Even a pretty traditional business, the clothing manufacturer Patagonia, made a shift and designed its services so that customers are inspired to repair their garments instead of purchasing new ones. The possibilities are endless, just as new business models we can discover.
Below you will find some of the most notable examples of companies following the sustainable principles of the Buyerarchy of Needs.
Instead of buying new stuff, use what you have
As easy as it sounds, the most sustainable option in fulfilling someone’s needs is to use what’s already at hand. There are plenty of services which, either by business model or user-generated content, encourage users to utilize their existing properties by either repair, creative upcycling or crafted repurposing.
For example, a handyman service platform, Fixly, ran a social media campaign focused on showing customers that fixing their items is often a cheaper and better option. Pinterest’s DIY and Crafts category is also thriving, ranked number 7 out of 33 in popularity. Some other notable examples of “use what you have” related companies include:
- Porch, est. annual revenue of $65M;
- Handy, est. annual revenue of $33.4M;
- Task Rabbit, est. annual revenue of $25M;
- Zaarly, est. annual revenue of $4M;
- Fixya, est. annual revenue of $3.5M.
Estimated annual revenues are based on owler.com data.
Borrow instead of buying
Out of all the Buyearachry categories, rental has recently gained the most traction among businesses, as it involves all the transportation companies such as Uber, Lime, and Bird.
Just taking a look at the long list of such mobility rental services validates the gradual shift from the very idea of ownership to simply meeting someone’s needs. Here are some of the notable examples:
- Uber, est. annual revenue of $13.7B;
- Turo, est. annual revenue of $250M;
- Lime, est. annual revenue of $160M;
- Bird, est. annual revenue of $120M;
- Lyft, est. annual revenue of $3.3B;
- Mobike, est. annual revenue of $223M.
Although substantial, the mobility aspect isn’t the only example of the rental movement. Other solutions include everything matching the “Netflix for” or “Airbnb for” model, including fashion, camera gear, and sneakers:
- Peerby, est. annual revenue of $3M;
- Theblacktux, est. annual revenue of $21.2M;
Swap instead of buying
Barter is tricky by itself, as it requires the mutual need for each other’s product. The success stories cover especially the offline fashion industry and the B2B sector; however, there are several good examples of brining the swapping experience to the digital world:
Thrift instead of buying
Used item shops and marketplaces were popular long before the digital era and easily became one of the pillars of the dotcom bubble in the late 90s with companies such as Amazon, eBay, and Craigslist. As second-hand goods provide economic value for both the seller and buyer (and often the middleman as well), they’re getting lots of attention even well into the XXI century thanks to Facebook Marketplace and OLX.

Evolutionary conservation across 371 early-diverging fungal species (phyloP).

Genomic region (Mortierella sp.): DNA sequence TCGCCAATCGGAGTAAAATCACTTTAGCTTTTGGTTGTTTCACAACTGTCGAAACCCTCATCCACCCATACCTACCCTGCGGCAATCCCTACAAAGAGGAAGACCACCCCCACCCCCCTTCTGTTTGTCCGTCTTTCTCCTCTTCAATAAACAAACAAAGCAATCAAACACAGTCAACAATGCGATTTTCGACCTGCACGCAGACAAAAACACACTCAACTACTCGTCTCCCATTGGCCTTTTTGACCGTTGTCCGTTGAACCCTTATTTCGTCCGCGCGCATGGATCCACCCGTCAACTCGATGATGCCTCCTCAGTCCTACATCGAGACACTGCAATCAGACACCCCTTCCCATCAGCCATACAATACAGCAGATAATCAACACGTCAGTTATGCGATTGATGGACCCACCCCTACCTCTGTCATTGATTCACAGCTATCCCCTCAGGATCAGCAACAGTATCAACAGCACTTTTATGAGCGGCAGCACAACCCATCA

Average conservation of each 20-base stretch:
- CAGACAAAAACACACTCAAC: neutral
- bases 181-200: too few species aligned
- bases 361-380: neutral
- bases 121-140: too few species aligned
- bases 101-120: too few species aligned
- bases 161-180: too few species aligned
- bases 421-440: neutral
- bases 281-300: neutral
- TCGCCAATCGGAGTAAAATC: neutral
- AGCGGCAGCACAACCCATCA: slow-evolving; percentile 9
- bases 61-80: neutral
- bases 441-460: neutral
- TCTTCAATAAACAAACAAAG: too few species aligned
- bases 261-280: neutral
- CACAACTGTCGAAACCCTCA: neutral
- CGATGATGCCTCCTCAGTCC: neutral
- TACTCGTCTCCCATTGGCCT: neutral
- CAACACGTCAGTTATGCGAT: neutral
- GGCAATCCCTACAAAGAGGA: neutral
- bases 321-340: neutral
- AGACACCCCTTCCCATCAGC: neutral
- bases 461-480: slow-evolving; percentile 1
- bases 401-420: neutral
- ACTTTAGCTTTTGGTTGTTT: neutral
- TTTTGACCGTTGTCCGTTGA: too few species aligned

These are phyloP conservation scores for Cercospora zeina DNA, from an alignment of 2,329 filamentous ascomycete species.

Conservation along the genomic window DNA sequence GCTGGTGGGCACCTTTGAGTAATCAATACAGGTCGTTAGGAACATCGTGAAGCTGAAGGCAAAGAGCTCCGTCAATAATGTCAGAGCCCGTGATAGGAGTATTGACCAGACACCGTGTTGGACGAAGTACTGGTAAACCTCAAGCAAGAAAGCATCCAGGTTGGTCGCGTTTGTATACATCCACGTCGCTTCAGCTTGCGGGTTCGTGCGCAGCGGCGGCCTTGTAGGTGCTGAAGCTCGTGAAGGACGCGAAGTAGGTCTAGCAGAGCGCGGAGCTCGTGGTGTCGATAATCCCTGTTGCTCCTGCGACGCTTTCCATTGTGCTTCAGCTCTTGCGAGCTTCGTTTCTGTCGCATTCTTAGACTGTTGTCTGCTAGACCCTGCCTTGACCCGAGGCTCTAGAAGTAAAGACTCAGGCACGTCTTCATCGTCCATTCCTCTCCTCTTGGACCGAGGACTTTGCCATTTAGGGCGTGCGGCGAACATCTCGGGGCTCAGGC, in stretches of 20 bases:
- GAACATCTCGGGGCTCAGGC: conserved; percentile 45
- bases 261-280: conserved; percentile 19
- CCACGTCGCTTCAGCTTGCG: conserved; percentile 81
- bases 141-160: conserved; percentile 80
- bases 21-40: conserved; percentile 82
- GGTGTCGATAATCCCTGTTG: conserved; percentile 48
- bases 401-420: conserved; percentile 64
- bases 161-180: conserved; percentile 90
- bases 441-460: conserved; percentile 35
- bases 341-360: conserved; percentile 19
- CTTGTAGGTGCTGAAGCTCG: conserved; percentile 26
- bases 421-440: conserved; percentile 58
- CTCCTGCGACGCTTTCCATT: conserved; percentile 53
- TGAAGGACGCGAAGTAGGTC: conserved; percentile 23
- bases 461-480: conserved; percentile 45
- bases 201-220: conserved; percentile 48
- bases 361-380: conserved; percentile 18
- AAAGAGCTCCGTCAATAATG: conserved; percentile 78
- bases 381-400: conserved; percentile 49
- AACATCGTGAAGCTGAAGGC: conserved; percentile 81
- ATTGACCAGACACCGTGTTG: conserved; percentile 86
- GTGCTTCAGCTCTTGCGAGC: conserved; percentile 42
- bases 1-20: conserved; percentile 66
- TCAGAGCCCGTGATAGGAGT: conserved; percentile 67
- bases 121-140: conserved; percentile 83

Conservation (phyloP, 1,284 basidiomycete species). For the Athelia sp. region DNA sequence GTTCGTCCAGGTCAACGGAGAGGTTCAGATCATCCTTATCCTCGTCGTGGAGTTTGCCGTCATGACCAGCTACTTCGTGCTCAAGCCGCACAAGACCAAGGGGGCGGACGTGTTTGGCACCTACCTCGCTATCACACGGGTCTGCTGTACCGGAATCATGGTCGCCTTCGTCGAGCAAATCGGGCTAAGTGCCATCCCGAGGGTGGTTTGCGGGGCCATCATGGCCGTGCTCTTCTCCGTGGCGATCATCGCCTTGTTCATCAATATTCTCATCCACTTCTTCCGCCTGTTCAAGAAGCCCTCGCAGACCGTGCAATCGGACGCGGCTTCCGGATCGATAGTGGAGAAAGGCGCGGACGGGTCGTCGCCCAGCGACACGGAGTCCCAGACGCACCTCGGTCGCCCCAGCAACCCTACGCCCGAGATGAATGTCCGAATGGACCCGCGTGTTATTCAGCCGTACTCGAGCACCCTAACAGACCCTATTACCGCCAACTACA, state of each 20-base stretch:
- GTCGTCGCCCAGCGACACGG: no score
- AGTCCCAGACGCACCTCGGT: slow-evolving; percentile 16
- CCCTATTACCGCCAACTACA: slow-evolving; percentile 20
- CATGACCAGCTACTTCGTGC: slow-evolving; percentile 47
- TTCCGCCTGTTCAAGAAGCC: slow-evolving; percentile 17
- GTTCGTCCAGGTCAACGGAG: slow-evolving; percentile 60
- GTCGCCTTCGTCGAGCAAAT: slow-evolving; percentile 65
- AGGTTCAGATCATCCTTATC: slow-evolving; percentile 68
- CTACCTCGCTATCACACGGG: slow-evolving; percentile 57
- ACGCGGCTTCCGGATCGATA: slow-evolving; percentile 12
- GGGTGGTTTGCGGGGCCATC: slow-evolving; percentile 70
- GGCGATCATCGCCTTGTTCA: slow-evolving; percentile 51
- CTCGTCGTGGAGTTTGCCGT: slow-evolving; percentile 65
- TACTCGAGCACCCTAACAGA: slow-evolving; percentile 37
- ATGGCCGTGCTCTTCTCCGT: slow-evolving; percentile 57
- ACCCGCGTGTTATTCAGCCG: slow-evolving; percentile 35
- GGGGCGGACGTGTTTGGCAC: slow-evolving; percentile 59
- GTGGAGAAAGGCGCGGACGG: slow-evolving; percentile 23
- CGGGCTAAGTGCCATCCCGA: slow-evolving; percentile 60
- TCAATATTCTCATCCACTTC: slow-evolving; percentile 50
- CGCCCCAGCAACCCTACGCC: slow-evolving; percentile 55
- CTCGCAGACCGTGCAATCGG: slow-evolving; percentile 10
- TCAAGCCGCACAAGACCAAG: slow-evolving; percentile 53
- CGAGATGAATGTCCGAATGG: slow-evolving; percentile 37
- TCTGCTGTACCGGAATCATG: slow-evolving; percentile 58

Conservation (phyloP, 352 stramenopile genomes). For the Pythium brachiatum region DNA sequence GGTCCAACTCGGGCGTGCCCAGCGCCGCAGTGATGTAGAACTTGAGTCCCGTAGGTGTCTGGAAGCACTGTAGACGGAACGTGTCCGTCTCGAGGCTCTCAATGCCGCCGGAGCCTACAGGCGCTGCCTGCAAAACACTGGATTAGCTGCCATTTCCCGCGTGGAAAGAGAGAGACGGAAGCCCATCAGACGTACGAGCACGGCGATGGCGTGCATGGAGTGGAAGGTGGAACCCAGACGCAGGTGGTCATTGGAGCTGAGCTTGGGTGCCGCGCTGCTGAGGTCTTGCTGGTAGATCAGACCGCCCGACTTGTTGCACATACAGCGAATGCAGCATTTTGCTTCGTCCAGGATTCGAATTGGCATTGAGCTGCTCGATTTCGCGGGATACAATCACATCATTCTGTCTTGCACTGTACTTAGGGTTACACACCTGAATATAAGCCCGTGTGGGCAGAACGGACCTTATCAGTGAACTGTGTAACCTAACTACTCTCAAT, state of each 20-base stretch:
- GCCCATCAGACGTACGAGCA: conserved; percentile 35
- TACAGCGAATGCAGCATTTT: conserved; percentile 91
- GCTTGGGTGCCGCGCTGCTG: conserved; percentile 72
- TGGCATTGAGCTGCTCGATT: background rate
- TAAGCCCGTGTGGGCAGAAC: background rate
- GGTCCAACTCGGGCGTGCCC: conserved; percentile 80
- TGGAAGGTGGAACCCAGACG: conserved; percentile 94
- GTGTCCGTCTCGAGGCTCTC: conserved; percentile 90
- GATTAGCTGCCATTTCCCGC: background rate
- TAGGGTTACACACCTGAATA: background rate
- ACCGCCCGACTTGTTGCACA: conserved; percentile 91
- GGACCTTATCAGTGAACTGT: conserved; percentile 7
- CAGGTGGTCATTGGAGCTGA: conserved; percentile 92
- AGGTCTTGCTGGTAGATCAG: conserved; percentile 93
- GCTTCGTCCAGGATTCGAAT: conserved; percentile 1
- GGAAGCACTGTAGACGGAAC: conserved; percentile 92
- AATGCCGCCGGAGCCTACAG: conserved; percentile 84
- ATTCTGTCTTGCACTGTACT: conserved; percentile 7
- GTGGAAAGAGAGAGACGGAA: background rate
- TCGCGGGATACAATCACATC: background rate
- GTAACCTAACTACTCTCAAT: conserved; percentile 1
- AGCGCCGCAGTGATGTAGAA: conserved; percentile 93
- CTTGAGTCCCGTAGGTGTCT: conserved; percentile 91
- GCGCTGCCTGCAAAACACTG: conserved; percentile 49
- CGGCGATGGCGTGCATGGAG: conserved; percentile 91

- Swap, est. annual revenue of $15M;
- Thredup, est. annual revenue of $50M;
- eBay, est. annual revenue of $10.8B;
- OLX, est. annual revenue of $60M;
- Craigslist, est. annual revenue of $1B;
- Facebook Marketplace.
Make instead of buying
Manual creation of goods that will help one meet their needs is often related to the upcycling, repurposing and DIY initiatives described in the “Use what you have” paragraph. Some of the categories that are currently being disrupted by the DIY culture are cosmetics and home cleaning products. Another new challenger in this space is the 3D printing industry, allowing people to customize and craft basically anything they need.
The last resort of sustainability, retail, one of the main drivers of over-consumption and unsustainable working conditions, is sadly doing well and growing: up 5% between 2013 and 2018. There are, however, initiatives that try to make retail more sustainable and environmentally friendly. And that’s not without a good reason.
Citing Forbes, “52% of millennials and 48% of Gen Xers feel it’s important that their values align with the brands they like,” and one of the key values is the protection of the environment. Companies are responding by shifting towards local production and responsibly sourced materials.
- Patagonia, est. annual revenue of $1B;
- Toms, est. annual revenue of $336M;
- Beyond Meat, est. annual revenue of $700M;
- Seventh Generation, est. annual revenue of $255M;
- Rothys, est. annual revenue of $140M.
Guilty as charged
Educating consumers about the impact of their choices is another key factor. Would you be so keen on buying a new t-shirt if you knew that it requires more than 2700 liters of water to produce one? Or if you learned that your brand new pair of jeans has been manufactured by a child living in unbearable conditions?
Companies are well aware of these facts, yet conceal the truth from consumers so they can keep driving their revenue and maintain high profit margins. And these choices are made by the tech specialists. Being one of them, I truly believe it’s about time we started discouraging mindless over-consumption and promote wiser choices instead.
Fast fashion, I’m looking at you.
Reimagining of Zalando's checkout process
Having said all that, I’m reaching out to all the executives, managers, developers, and designers to make a push for a change and question the status quo. Let our voices be heard so that in the following years we'll be able to successfully change our ways, find sustainable economic models, minimize our resource consumption, and enjoy life on Earth as we did for thousands of years.
As of now, there is no planet B.